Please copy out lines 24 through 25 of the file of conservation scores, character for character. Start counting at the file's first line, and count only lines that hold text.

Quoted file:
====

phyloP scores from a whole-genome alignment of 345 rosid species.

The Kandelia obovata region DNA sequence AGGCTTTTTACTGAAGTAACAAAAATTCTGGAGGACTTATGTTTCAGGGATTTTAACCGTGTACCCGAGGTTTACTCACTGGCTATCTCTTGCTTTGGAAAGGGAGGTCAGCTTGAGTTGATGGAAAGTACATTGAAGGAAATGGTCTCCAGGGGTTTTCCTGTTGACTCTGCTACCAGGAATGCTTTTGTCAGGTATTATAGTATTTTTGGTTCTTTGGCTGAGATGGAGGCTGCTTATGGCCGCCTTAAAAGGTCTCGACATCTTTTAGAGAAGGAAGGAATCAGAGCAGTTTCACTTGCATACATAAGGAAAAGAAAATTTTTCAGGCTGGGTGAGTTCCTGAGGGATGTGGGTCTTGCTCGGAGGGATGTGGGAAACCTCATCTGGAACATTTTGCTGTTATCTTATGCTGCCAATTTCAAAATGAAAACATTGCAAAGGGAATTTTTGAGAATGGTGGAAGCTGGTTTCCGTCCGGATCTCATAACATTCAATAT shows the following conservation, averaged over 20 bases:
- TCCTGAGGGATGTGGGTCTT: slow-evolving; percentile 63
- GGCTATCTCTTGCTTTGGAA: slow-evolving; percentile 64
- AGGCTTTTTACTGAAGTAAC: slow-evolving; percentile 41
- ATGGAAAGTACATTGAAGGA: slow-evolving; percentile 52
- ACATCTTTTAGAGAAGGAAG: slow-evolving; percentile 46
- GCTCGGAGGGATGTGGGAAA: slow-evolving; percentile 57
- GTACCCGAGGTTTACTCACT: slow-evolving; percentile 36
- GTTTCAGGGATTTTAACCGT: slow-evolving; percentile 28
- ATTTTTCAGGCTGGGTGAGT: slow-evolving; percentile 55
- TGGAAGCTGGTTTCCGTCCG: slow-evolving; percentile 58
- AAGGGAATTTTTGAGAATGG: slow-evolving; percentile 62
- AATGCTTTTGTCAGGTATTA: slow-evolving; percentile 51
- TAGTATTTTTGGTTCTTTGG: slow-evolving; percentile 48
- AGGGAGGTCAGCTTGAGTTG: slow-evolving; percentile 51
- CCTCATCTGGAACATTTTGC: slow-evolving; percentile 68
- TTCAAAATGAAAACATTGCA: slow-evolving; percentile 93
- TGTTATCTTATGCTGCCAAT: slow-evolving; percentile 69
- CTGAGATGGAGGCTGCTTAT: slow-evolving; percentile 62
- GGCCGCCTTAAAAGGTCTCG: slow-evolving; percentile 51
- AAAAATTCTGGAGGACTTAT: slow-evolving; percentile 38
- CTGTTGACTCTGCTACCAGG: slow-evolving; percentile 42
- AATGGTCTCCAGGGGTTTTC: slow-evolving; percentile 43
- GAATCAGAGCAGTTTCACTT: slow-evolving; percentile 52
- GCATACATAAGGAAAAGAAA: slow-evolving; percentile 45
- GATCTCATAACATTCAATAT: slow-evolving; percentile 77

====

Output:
- AATGGTCTCCAGGGGTTTTC: slow-evolving; percentile 43
- GAATCAGAGCAGTTTCACTT: slow-evolving; percentile 52